Really delighted that the New York Times published this piece by KSP. Especially this bit:

In America, of all the pregnancies that don’t end in miscarriage, nearly one in five is aborted; this is a society in which things are wildly off track. A world like this, spun by forces that lead to that many lives being undone, doesn’t happen by chance. It takes all of us. It takes a village to make abortion seem like the best choice.

I have managed not to pay any money to the NYTimes for my whole life but was forced to fork over 4 dollars a month recently because I ran out of free articles and still need to cite some stuff for my death of pets piece. And now my child has to be able to read articles here and there, so there go our few pennies. I mean, I believe in paying people for their work, so I guess it’s fine. They make it easier to pay up when they post reasonable pieces from other points of view. Maybe there is a God!


Not related to that at all, but I thought I had better pass on an important discovery I made. My children are always begging for, of all things, Cauliflower Soup, the creamy kind, and I never feel like making it because it means buying whacking great heads of cauliflower, chopping it all up, boiling it all down and and and. But then I wondered if it wouldn’t work to use packages of that Aldi Frozen Riced Cauliflower and by gum, it’s actually better. I used four packets, finely chopped four onions, used a lot of bullion, some cream, and blended it all with my immersion blender when it was soft enough. So Creamy. What do you know, when you know better, you can do better!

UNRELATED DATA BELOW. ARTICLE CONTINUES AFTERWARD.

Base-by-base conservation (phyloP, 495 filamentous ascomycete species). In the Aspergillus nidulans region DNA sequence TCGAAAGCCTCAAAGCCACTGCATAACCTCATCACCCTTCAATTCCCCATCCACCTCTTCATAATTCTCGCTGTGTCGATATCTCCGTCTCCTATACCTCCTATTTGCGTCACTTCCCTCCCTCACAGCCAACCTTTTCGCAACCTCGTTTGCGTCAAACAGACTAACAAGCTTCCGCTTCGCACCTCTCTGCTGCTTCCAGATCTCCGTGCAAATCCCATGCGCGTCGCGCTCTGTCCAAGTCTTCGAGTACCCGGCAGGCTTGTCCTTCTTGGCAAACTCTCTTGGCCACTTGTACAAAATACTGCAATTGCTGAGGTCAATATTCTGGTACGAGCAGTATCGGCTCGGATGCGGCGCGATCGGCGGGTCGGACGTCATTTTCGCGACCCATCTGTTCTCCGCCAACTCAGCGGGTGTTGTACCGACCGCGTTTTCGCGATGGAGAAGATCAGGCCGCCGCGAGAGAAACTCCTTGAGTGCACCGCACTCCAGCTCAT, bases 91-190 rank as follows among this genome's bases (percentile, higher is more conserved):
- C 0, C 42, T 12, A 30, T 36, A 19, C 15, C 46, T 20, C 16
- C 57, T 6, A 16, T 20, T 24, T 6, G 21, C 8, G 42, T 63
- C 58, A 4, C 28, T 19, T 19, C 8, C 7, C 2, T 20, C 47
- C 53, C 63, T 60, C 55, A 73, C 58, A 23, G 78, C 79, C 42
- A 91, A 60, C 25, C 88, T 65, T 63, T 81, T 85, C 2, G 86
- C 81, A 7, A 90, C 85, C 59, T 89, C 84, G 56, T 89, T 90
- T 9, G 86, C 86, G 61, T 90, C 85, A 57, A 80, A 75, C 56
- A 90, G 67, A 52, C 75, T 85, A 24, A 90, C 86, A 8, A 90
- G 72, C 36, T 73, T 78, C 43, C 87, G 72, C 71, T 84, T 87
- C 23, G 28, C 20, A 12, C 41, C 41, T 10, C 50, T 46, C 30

And now, if you will excuse me, I had better go take a long fast walk in my new red exercising shoes. Go check out more takes!